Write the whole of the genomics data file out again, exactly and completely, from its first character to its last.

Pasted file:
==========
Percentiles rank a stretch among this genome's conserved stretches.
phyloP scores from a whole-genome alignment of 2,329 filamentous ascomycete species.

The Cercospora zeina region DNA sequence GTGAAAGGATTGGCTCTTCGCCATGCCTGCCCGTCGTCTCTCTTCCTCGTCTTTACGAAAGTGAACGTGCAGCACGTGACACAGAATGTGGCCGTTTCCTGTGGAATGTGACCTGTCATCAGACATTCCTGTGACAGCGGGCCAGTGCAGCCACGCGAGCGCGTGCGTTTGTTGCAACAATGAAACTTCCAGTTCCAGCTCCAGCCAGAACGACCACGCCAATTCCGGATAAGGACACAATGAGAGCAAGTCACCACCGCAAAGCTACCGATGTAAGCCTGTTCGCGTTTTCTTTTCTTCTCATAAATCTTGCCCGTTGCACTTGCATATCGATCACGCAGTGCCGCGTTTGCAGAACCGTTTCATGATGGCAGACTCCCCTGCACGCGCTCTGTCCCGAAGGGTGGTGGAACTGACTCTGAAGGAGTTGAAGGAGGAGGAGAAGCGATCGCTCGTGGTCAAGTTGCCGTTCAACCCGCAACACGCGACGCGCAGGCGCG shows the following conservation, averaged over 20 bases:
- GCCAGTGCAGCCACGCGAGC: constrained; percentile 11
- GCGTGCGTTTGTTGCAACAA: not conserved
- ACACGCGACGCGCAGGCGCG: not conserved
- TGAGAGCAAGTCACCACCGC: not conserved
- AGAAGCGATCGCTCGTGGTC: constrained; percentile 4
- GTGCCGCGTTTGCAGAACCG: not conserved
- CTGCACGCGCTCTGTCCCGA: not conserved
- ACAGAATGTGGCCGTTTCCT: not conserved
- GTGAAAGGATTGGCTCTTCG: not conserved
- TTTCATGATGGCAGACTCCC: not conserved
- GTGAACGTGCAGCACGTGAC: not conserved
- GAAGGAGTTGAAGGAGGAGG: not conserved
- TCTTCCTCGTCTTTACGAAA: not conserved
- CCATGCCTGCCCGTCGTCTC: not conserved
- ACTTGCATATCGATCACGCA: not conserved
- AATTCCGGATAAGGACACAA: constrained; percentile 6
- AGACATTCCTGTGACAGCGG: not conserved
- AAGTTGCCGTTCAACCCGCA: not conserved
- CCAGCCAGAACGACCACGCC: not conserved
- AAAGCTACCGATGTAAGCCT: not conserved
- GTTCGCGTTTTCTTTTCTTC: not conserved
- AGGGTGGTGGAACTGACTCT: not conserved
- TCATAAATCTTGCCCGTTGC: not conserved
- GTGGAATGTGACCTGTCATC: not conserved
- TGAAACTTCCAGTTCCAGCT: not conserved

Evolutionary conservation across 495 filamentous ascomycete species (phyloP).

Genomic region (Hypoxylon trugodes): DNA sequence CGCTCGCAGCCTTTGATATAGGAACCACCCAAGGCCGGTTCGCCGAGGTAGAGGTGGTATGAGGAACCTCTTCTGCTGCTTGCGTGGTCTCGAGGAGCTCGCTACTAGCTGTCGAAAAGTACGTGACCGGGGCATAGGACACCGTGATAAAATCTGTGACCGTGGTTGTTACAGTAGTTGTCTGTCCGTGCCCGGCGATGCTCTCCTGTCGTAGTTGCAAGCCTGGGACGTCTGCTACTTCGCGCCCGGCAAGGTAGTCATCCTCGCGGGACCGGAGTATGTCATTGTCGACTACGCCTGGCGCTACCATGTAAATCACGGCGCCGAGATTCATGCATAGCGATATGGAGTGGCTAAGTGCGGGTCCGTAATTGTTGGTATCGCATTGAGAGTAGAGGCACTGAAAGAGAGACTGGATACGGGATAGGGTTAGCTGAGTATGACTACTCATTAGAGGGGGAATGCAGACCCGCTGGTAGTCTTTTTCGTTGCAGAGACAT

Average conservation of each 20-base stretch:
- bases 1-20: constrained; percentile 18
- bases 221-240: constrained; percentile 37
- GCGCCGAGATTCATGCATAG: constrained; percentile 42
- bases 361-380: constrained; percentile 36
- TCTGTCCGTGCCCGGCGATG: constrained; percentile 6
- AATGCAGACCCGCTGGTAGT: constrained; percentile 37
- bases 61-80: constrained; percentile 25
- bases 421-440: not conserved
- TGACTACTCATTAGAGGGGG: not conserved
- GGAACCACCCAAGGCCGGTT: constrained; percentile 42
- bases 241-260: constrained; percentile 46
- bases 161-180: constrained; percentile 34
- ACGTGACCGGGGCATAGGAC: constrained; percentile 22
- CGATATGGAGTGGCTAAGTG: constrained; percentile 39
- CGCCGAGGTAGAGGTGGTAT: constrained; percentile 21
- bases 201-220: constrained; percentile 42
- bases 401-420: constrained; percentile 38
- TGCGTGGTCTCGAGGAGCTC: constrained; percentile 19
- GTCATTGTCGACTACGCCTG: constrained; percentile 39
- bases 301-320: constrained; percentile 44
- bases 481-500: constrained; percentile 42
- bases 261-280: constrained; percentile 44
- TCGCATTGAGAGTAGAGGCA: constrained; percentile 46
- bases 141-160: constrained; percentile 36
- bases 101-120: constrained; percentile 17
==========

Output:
Percentiles rank a stretch among this genome's conserved stretches.
phyloP scores from a whole-genome alignment of 2,329 filamentous ascomycete species.

The Cercospora zeina region DNA sequence GTGAAAGGATTGGCTCTTCGCCATGCCTGCCCGTCGTCTCTCTTCCTCGTCTTTACGAAAGTGAACGTGCAGCACGTGACACAGAATGTGGCCGTTTCCTGTGGAATGTGACCTGTCATCAGACATTCCTGTGACAGCGGGCCAGTGCAGCCACGCGAGCGCGTGCGTTTGTTGCAACAATGAAACTTCCAGTTCCAGCTCCAGCCAGAACGACCACGCCAATTCCGGATAAGGACACAATGAGAGCAAGTCACCACCGCAAAGCTACCGATGTAAGCCTGTTCGCGTTTTCTTTTCTTCTCATAAATCTTGCCCGTTGCACTTGCATATCGATCACGCAGTGCCGCGTTTGCAGAACCGTTTCATGATGGCAGACTCCCCTGCACGCGCTCTGTCCCGAAGGGTGGTGGAACTGACTCTGAAGGAGTTGAAGGAGGAGGAGAAGCGATCGCTCGTGGTCAAGTTGCCGTTCAACCCGCAACACGCGACGCGCAGGCGCG shows the following conservation, averaged over 20 bases:
- GCCAGTGCAGCCACGCGAGC: constrained; percentile 11
- GCGTGCGTTTGTTGCAACAA: not conserved
- ACACGCGACGCGCAGGCGCG: not conserved
- TGAGAGCAAGTCACCACCGC: not conserved
- AGAAGCGATCGCTCGTGGTC: constrained; percentile 4
- GTGCCGCGTTTGCAGAACCG: not conserved
- CTGCACGCGCTCTGTCCCGA: not conserved
- ACAGAATGTGGCCGTTTCCT: not conserved
- GTGAAAGGATTGGCTCTTCG: not conserved
- TTTCATGATGGCAGACTCCC: not conserved
- GTGAACGTGCAGCACGTGAC: not conserved
- GAAGGAGTTGAAGGAGGAGG: not conserved
- TCTTCCTCGTCTTTACGAAA: not conserved
- CCATGCCTGCCCGTCGTCTC: not conserved
- ACTTGCATATCGATCACGCA: not conserved
- AATTCCGGATAAGGACACAA: constrained; percentile 6
- AGACATTCCTGTGACAGCGG: not conserved
- AAGTTGCCGTTCAACCCGCA: not conserved
- CCAGCCAGAACGACCACGCC: not conserved
- AAAGCTACCGATGTAAGCCT: not conserved
- GTTCGCGTTTTCTTTTCTTC: not conserved
- AGGGTGGTGGAACTGACTCT: not conserved
- TCATAAATCTTGCCCGTTGC: not conserved
- GTGGAATGTGACCTGTCATC: not conserved
- TGAAACTTCCAGTTCCAGCT: not conserved

Evolutionary conservation across 495 filamentous ascomycete species (phyloP).

Genomic region (Hypoxylon trugodes): DNA sequence CGCTCGCAGCCTTTGATATAGGAACCACCCAAGGCCGGTTCGCCGAGGTAGAGGTGGTATGAGGAACCTCTTCTGCTGCTTGCGTGGTCTCGAGGAGCTCGCTACTAGCTGTCGAAAAGTACGTGACCGGGGCATAGGACACCGTGATAAAATCTGTGACCGTGGTTGTTACAGTAGTTGTCTGTCCGTGCCCGGCGATGCTCTCCTGTCGTAGTTGCAAGCCTGGGACGTCTGCTACTTCGCGCCCGGCAAGGTAGTCATCCTCGCGGGACCGGAGTATGTCATTGTCGACTACGCCTGGCGCTACCATGTAAATCACGGCGCCGAGATTCATGCATAGCGATATGGAGTGGCTAAGTGCGGGTCCGTAATTGTTGGTATCGCATTGAGAGTAGAGGCACTGAAAGAGAGACTGGATACGGGATAGGGTTAGCTGAGTATGACTACTCATTAGAGGGGGAATGCAGACCCGCTGGTAGTCTTTTTCGTTGCAGAGACAT

Average conservation of each 20-base stretch:
- bases 1-20: constrained; percentile 18
- bases 221-240: constrained; percentile 37
- GCGCCGAGATTCATGCATAG: constrained; percentile 42
- bases 361-380: constrained; percentile 36
- TCTGTCCGTGCCCGGCGATG: constrained; percentile 6
- AATGCAGACCCGCTGGTAGT: constrained; percentile 37
- bases 61-80: constrained; percentile 25
- bases 421-440: not conserved
- TGACTACTCATTAGAGGGGG: not conserved
- GGAACCACCCAAGGCCGGTT: constrained; percentile 42
- bases 241-260: constrained; percentile 46
- bases 161-180: constrained; percentile 34
- ACGTGACCGGGGCATAGGAC: constrained; percentile 22
- CGATATGGAGTGGCTAAGTG: constrained; percentile 39
- CGCCGAGGTAGAGGTGGTAT: constrained; percentile 21
- bases 201-220: constrained; percentile 42
- bases 401-420: constrained; percentile 38
- TGCGTGGTCTCGAGGAGCTC: constrained; percentile 19
- GTCATTGTCGACTACGCCTG: constrained; percentile 39
- bases 301-320: constrained; percentile 44
- bases 481-500: constrained; percentile 42
- bases 261-280: constrained; percentile 44
- TCGCATTGAGAGTAGAGGCA: constrained; percentile 46
- bases 141-160: constrained; percentile 36
- bases 101-120: constrained; percentile 17